One of the major aspects of this movie that got me was the story itself.  We see a lot of terrible premises for horrors and thrillers, so it's refreshing to see something new and exciting- even if it is absolutely wretched and void of any morals.  The climax of this movie is something that we will NEVER EVER (let me repeat that: NEVER EVER) see in any film that's made in the Western world.  I thought the climax and ending of Oldboy tested the limits beyond comprehension... until I saw A Serbian Film.

Even though I wanted to cry in my mom's arms about how horrible and sick the world is, all the while vomiting, I still can give this movie 4 stars.  Mainly, this is due to effectiveness- I always try to judge a film on how effective it is in it's own right, in it's genre.  This movie is meant to scar you, it's mean to rip your heart out and fuck it to death.  I couldn't agree more on that with any other movie I've seen recently.  A Serbian Film is truly shocking, weird and absolutely on another level.

Check out what happened in the UK with A Serbian Film


The Texas Chainsaw Massacre countdown!

The Texas Chainsaw Massacre Countdown

Seeing as how The Texas Chainsaw Massacre is probably the ultimate serial killer film, I decided to countdown the series in the order of my favourites.  Check it out- let me know which one is YOUR favourite.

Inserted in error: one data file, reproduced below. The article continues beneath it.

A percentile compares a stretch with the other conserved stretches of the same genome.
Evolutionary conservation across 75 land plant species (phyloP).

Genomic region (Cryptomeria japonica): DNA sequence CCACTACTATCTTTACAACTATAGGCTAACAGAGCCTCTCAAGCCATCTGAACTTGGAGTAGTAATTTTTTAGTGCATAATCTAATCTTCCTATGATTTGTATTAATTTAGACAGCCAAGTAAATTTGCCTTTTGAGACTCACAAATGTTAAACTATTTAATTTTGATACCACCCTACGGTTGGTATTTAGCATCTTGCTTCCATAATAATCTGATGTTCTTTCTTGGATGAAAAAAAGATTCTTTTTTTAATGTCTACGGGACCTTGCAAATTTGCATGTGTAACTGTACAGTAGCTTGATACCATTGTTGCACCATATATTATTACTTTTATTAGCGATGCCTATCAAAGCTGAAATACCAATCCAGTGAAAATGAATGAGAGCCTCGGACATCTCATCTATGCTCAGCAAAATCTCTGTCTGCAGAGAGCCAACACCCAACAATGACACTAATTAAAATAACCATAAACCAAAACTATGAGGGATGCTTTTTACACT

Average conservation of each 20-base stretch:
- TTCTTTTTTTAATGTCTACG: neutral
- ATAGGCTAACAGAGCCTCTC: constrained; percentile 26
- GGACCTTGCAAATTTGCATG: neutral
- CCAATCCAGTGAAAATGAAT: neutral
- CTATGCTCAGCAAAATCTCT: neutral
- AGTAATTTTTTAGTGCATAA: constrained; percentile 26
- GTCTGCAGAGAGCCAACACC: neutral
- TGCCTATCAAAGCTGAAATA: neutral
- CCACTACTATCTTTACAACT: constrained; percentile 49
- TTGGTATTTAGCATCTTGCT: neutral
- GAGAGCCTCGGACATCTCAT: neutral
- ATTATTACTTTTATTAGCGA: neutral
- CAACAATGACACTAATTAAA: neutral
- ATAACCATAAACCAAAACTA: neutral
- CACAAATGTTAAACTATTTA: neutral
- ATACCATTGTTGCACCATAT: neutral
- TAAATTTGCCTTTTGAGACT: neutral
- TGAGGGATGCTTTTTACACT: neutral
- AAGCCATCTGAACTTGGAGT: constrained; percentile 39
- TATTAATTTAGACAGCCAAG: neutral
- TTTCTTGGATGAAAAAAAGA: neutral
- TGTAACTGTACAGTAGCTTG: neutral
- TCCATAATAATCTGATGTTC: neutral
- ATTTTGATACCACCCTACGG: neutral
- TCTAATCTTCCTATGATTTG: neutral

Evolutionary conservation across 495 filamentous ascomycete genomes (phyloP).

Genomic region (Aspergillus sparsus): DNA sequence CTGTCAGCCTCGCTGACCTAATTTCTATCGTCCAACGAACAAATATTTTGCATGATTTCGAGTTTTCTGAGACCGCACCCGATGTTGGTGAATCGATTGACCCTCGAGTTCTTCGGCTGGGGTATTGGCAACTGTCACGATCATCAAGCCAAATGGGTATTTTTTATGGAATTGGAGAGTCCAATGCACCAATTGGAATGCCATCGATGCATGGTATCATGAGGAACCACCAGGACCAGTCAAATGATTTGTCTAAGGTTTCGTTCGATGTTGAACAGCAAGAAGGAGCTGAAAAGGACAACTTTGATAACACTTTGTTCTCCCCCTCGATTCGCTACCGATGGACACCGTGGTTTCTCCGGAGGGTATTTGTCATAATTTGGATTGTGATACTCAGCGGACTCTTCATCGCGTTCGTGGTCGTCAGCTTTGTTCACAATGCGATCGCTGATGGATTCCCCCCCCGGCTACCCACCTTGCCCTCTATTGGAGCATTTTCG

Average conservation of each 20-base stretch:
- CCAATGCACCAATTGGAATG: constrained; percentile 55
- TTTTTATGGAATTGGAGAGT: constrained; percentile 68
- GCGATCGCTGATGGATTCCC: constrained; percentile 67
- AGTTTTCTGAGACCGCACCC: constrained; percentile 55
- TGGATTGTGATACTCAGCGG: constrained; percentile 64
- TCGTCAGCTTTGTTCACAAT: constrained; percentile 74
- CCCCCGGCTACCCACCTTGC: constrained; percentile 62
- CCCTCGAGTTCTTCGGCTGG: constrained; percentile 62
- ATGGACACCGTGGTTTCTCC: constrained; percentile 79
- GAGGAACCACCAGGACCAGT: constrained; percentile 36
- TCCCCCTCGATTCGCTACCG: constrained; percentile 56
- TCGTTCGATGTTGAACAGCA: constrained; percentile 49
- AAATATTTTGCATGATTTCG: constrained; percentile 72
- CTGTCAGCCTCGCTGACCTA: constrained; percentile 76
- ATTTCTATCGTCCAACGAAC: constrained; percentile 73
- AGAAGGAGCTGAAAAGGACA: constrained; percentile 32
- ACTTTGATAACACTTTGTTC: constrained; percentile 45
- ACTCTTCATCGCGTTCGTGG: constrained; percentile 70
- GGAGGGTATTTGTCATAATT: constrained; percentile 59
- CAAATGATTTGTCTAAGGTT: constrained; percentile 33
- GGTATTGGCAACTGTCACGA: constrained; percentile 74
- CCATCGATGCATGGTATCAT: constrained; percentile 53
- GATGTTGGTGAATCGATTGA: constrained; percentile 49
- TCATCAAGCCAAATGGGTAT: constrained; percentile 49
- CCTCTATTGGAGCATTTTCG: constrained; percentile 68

1) The Texas Chainsaw Massacre (1974)
***** (5 out of 5 stars)
Directed by Tobe Hooper
Written by Kim Henkel & Tobe Hooper
Stars: Marilyn burns, Edwin Neal, Allen Danziger & Gunnar Hansen as Leatherface. 

When I was about 13 years old, I first saw the original Texas Chainsaw Massacre with my best friend.  To this day, I have never had such a disturbing and haunting experience after watching a movie.  It stuck with me like a bad cold, I couldn't shake it.  The reason being is because most horrors (and even some thrillers) don't make you feel like you're right in that person's shoes, mainly due to the style in which they have been filmed; Tobe Hooper created a masterpiece from nothing because he made it feel real.  Nowadays it's all reality television because people seem to literally want to live the lives of others, but back in 1974 Hooper made us feel like WE were the ones that were being chased by Leatherface, we were the ones stuck at the supper table with the cannibal family, we were the ones who couldn't escape the house no matter what.  The Texas Chainsaw Massacre took the audience and plopped them right down next to Marilyn Burns and it made us run like hell.
One thing that helped The Texas Chainsaw Massacre was that it was billed as being based on true events, and while most are quick to say "That never happened!", it does have a small basis in reality.  It's not hard to find striking similarities between Leatherface/his family and the most infamous resident ever to live in Plainfield, Wisconsin- Ed Gein.  I'm not going to go into great detail for those who don't know Ed Gein, but here's what I will do for you.  The following is a list of items found in Gein's residence- read these and tell me if you can find a similarity or two between the fiction & non-fiction:

- four noses
- whole human bones & fragments
- nine masks of human skin
- bowls made from human skulls